As the new year gets underway do you want to know how your business will fare? Apply the following methods to improve your forecasting.
Forecasting your company's cash flow helps minimise potential risks and can indicate if the company is in a position to grow.
Proper cash flow management is a key. But monitoring all the money coming and going doesn't always provide all the required information you need to make accurate predictions.
The following tips and areas of focus should contribute to a better strategy for your forecasting.
Tip #1 - Estimate Future Sales
The accuracy of cash flow forecasting relies on multiple variables, of which arguably none is as important as the sales/fee forecasts.
To improve accuracy, the estimate should depend on the following series of factors:
- Clients/Customers (review the last 12 months to get an idea of who they might be)
- Resources (how many can you realistically accommodate)
- Competition (who else is out there offering the same services)
- Pricing (what price are you charging)
Tip #2 - Estimate Profit and Loss
After your sales projections, you need to factor in the projected costs, too. This gives you more information about your profitability.
Of course, you have to know both the expected revenue and the cost of sales to estimate projected gross and net profits.
Tip #3 - Perform Monthly Sales Estimates
Some businesses don't turn out enough data in a single week to make accurate projections. This happens because customers sometimes delay payments. Or the money simply doesn't come through in time to match the daily revenue on the books.
For that reason, it's important to stick to monthly estimates with consideration of any known delays.
Plan how many sales you need to make in a month, plan where they will come from or how they will be achieved.
Tip #4 - Include Payments Due
Sometimes a business might have to pay for expenses, services, staff, or purchases. And those types of payments usually find their way on Profit & Loss statements.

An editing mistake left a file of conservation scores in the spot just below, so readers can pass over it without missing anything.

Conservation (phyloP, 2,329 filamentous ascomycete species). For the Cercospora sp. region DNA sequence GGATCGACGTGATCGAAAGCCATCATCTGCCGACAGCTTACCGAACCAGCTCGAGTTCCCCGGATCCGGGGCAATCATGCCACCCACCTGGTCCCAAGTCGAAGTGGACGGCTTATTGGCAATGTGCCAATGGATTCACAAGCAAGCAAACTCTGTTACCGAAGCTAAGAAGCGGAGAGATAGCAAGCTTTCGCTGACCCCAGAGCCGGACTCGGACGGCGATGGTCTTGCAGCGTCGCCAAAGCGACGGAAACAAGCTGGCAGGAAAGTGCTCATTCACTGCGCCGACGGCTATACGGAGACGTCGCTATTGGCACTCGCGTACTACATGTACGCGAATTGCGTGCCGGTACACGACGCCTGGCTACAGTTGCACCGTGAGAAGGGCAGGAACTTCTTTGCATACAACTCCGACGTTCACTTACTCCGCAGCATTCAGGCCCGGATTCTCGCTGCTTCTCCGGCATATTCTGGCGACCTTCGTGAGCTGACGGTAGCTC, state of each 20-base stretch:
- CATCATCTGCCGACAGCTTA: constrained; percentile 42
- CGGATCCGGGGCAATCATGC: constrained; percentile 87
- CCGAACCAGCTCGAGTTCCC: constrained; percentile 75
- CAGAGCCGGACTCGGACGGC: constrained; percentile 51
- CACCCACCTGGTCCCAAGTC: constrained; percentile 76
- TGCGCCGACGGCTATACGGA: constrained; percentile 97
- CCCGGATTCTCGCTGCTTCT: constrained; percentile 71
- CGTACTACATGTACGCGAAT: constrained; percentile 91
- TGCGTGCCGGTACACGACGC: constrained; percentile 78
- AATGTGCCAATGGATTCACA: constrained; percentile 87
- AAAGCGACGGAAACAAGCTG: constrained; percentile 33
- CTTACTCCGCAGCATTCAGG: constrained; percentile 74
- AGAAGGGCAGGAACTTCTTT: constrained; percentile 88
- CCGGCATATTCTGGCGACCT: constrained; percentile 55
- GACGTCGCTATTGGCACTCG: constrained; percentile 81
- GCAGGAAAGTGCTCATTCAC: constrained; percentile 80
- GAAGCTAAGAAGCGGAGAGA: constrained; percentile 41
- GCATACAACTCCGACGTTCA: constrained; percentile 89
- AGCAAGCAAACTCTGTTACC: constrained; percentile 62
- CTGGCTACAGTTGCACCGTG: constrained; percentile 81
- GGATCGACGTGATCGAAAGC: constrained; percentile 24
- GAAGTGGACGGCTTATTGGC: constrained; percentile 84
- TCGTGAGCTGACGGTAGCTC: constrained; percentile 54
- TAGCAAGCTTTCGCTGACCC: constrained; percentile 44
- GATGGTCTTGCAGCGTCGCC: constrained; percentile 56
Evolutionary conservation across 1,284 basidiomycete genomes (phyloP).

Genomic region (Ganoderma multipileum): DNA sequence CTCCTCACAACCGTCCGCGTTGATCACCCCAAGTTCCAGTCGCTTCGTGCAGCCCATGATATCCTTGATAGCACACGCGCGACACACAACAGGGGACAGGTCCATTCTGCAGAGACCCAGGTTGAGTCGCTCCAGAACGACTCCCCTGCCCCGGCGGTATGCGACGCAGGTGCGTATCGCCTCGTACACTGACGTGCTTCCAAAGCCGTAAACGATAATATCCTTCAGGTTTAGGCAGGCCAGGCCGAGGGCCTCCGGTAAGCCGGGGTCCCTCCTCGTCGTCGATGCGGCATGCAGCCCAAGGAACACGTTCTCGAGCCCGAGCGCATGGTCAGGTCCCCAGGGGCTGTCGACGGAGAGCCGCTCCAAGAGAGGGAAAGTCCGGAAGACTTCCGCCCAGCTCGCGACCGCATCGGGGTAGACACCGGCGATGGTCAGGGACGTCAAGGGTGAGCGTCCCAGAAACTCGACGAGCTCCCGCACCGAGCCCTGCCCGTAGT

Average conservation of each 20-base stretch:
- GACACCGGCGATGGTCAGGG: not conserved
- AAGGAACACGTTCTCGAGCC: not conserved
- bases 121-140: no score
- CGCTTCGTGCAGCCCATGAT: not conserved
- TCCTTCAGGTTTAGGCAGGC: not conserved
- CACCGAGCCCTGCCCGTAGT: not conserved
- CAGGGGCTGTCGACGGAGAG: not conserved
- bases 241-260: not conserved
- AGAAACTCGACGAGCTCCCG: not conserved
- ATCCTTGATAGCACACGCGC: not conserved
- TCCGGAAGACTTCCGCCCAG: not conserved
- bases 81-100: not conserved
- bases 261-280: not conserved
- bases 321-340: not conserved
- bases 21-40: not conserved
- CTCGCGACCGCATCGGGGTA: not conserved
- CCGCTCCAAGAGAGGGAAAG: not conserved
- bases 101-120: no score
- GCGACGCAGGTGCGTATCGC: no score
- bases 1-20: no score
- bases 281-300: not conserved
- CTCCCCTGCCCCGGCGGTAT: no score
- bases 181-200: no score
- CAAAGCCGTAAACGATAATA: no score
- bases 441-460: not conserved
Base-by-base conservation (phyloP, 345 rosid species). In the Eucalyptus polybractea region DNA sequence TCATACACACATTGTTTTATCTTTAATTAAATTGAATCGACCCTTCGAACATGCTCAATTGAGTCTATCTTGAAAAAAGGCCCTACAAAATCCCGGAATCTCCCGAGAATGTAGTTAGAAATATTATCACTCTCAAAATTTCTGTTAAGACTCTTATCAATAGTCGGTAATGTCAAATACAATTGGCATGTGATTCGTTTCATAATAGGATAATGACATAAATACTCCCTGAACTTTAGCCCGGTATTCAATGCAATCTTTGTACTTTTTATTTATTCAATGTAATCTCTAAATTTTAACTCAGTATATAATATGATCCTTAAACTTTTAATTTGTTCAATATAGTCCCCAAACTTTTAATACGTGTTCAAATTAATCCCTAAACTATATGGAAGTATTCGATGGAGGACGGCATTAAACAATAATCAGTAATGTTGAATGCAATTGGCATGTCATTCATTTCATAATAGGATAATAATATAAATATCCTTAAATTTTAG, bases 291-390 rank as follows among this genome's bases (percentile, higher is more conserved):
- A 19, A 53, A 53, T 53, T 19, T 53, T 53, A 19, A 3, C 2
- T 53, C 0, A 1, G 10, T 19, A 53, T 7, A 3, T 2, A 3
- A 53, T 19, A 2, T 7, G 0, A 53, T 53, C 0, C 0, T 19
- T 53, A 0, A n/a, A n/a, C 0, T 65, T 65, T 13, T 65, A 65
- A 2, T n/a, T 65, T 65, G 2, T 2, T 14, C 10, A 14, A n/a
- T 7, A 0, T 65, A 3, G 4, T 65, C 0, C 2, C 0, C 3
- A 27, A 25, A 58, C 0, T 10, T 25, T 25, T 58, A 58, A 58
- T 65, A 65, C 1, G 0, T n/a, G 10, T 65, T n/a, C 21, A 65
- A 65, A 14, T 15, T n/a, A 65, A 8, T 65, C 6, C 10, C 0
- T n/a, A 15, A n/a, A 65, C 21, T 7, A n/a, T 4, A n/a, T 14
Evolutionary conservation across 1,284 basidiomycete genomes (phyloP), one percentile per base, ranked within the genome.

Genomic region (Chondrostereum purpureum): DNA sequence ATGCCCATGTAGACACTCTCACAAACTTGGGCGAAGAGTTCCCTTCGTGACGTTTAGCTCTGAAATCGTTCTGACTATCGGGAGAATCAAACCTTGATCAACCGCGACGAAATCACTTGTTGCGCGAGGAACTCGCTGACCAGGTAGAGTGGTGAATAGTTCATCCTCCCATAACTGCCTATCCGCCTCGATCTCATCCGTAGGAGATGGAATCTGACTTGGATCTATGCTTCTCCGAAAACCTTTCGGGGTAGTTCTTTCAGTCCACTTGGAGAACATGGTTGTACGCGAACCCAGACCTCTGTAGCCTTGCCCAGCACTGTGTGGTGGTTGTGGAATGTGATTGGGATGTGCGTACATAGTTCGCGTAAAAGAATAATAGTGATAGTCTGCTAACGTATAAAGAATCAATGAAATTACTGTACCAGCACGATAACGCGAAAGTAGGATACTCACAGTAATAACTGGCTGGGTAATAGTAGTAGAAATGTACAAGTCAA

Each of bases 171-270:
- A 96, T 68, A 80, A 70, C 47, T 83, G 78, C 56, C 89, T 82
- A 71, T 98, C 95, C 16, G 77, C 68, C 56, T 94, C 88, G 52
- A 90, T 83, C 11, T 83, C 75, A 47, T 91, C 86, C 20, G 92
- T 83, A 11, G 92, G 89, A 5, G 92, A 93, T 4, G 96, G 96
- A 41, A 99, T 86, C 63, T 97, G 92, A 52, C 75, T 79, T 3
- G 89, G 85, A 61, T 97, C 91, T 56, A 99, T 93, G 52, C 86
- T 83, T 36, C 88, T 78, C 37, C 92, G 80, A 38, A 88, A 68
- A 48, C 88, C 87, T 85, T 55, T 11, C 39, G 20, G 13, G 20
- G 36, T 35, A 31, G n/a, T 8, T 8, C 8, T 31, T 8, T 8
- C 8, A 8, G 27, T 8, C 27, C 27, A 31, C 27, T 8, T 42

In some cases, however, a required payment does not mean that the money has to leave right now. That money could leave the account only in the next month, for example.
Hence, you have to include projected payments in the cash flow forecast to further improve its accuracy.
The following are examples of payments due worth considering:
- Interest rates on loans
- PAYG Withholding taxes
Tip #5 - Compare with Current Cash Flow
One of the causes of inaccurate forecasting is unrealistic expectations.
Compare to what is actually occurring on a regular basis.
It's always important to check the forecast versus the current cash flow statement. Large discrepancies that no one can back up with facts may signal missing variables in the equation.
Tip #6 - Make Consistent Predictions
Doing a cash flow forecast once may not give you a degree of accuracy that small business owners hope to achieve.
One of the best ways to improve the accuracy of cash flow forecasts is to make it a habit. Updating your forecast as often as possible with new information can drastically improve its accuracy.
Furthermore, forecasting over long periods of time helps uncover certain trends. Again, it's all data that can help improve future predictions.
Tip #7 - Account for Variable Costs
Rent and interest rates are unlikely to change from month to month. But other costs may change depending on the weather, season, and other exterior factors.
So, when calculating costs, it's critical to allow some wiggle room for the variable costs. Those are costs that may vary from month to month - staff if your business is seasonal, GST depending on the level of sales and expenses, purchases and perhaps the utilities if you're running that air conditioner.
Accuracy Comes from Good Data
It's nearly impossible to create a realistic forecast without using all the right information. This is especially true when many things can happen in the future that will be out of your control.
But, using as much data as possible can only lead to more accurate forecasts. So keep collecting the right data and use it well.